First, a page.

When a person dies without a valid Will in place, it is referred to as dying “intestate.” In such cases, the entire process following death of the deceased changes. For instance, family members will need to make an application to the Supreme Court for ‘Letters of Administration.’
Letters of Administration is a document through which a Court gives formal approval for someone to administer the estate of the deceased.
According to NSW Trustee & Guardian, Courts generally grant administration of an intestate estate to people with greatest entitlements such as spouse of deceased, or children of the deceased etc.
Lawyers and other legal professionals always advice people to prepare their Wills beforehand. In cases of intestacy, there are high chances of disputes arising between various family members of the deceased.
On the other hand, by making a valid Will, a person can clearly outline their intentions and wishes. This will greatly minimise chances of disputes arising in the future. Therefore, each and eery person needs to prioritise drafting a valid Will.
People may understandably delay this because the very idea of “death” can be unsettling. However, it is necessary to be practical and prudent and take care of such affairs.
Wills And Estates NSW: Frequently Asked Questions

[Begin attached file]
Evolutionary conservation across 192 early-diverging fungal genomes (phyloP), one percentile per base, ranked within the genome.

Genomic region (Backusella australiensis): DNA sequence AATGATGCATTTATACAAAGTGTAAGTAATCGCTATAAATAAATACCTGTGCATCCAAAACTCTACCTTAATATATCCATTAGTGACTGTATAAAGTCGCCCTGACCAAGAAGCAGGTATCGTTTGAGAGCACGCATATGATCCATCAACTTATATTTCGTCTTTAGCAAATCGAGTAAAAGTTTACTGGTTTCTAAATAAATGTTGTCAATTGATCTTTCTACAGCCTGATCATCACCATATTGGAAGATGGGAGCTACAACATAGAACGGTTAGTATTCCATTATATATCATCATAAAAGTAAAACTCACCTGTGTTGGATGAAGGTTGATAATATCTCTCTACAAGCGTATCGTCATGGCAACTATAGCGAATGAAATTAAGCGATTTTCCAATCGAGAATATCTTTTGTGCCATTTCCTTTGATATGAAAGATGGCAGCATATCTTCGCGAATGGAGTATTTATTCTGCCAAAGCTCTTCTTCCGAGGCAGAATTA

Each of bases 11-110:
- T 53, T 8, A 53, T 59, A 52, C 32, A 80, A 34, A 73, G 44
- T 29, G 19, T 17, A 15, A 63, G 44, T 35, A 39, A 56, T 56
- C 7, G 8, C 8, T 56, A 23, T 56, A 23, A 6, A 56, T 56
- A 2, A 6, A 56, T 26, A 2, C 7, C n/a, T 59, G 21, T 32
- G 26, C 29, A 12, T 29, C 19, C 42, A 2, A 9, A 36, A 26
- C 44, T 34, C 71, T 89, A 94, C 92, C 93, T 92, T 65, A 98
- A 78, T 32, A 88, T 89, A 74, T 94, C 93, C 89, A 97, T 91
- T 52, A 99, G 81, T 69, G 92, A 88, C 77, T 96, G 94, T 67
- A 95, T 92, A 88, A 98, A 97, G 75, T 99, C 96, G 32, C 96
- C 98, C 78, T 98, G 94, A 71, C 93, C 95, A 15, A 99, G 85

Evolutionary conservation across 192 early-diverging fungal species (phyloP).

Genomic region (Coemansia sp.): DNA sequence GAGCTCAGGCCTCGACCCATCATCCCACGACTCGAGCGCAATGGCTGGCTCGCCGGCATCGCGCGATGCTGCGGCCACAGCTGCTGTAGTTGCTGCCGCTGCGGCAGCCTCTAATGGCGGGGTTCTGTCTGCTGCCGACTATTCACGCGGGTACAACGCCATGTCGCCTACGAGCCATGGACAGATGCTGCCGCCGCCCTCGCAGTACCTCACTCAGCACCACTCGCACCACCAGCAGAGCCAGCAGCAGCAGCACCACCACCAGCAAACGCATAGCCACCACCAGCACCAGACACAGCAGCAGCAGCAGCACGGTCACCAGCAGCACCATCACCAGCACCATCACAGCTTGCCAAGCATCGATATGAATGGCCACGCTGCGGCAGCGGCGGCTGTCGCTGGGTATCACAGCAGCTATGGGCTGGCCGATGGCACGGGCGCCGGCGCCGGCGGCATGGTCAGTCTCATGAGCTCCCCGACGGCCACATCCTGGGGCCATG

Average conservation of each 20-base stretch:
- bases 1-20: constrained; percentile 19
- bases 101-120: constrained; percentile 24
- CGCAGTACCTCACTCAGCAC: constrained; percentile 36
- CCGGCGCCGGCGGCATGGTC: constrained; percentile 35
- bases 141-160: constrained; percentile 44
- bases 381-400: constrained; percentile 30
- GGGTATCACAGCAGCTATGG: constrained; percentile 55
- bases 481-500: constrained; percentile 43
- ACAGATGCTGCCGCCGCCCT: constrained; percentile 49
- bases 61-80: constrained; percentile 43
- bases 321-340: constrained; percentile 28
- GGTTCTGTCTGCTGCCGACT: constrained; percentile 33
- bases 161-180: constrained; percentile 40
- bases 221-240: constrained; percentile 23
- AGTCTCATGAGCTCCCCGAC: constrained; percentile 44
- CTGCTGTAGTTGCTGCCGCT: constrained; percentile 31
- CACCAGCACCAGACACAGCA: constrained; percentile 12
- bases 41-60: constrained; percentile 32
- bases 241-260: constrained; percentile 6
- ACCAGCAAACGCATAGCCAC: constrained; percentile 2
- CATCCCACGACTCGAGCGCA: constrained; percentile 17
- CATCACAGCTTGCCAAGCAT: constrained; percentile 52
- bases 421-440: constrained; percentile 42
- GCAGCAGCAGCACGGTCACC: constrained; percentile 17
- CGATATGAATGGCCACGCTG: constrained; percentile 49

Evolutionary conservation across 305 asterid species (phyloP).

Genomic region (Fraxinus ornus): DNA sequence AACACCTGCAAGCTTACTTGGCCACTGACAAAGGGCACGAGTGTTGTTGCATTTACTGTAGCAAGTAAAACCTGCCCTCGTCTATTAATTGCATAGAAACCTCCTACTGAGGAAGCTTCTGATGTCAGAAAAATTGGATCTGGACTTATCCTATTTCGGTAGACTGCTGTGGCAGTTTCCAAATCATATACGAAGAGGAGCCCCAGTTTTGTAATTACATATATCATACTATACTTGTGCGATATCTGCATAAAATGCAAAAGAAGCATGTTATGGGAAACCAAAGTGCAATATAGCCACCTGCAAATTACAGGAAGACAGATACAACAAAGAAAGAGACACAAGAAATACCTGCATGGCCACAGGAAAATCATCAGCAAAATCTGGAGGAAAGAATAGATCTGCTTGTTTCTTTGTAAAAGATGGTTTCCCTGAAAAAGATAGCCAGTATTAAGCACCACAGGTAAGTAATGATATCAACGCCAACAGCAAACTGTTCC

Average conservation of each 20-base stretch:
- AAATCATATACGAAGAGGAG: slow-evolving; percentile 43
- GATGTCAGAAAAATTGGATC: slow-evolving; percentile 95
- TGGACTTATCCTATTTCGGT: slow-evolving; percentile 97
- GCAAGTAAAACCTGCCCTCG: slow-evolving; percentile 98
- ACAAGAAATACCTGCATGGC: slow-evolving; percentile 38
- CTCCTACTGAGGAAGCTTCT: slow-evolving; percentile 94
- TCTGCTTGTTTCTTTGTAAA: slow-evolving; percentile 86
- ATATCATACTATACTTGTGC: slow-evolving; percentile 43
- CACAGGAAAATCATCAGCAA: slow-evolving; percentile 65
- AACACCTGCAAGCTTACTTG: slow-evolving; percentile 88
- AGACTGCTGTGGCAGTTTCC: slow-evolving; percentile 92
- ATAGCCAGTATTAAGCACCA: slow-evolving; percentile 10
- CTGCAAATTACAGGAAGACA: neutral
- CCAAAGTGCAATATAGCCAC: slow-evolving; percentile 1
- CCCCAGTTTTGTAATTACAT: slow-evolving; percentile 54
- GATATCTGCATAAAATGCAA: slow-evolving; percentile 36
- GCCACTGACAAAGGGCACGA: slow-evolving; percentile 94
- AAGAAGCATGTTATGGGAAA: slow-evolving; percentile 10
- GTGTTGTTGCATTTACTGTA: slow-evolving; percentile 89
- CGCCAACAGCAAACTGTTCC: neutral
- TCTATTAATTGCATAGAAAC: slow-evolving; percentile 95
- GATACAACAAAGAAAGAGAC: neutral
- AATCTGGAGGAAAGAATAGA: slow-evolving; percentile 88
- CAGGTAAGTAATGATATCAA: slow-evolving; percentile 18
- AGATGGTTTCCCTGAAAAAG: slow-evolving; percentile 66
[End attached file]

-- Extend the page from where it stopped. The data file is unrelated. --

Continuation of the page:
Given below are some questions that people frequently ask in relation to Wills and estates in NSW.
Q1. Who can make a Will?
There are certain criteria one needs to fulfil in order to be eligible to make a Will. These include:
- Be over 18 years of age;
- If under 18 years of age, they must be married; and
- Have testamentary capacity.
Testamentary capacity is the person’s mental ability to understand that they are creating a Will. This means that they must understand the effects of creating a Will, and they must be aware of the general nature and extent of their property.
They must not suffer from any illness or impairment that affects their ability to make rational decisions.
Q2. I am unhappy about my family member’s Will. Is there anything I can do to claim more entitlements?
If people feel that they have not been adequately provided for in a Will, they can make family provision claims. Only some people like spouses, de facto partners and children, among others, are eligible to file for such claims.
If the claim is successful, the court can change the Will.
Q3. Do I need to update my exisiting Will?
If you need to make any change or addition to your Will, you need to do so formally. You can do this by adding a codicil. This is a document that is used to make any alterations to your existing Will.
Depending on the jurisdiction, codicils can either serve as an amendment to an existing Will, or as an alternative to a Will itself.
Estate Planning Lawyers For Your Legal Needs
Although it is a stressful task to create a valid Will, it is very important to do so. With the right guidance, you can prepare your Will in a hassle-free manner.
At JB Solicitors, our team of estate planning lawyers are experts in providing guidance for all matters related to Wills and estates.
For more information about our services, contact us today.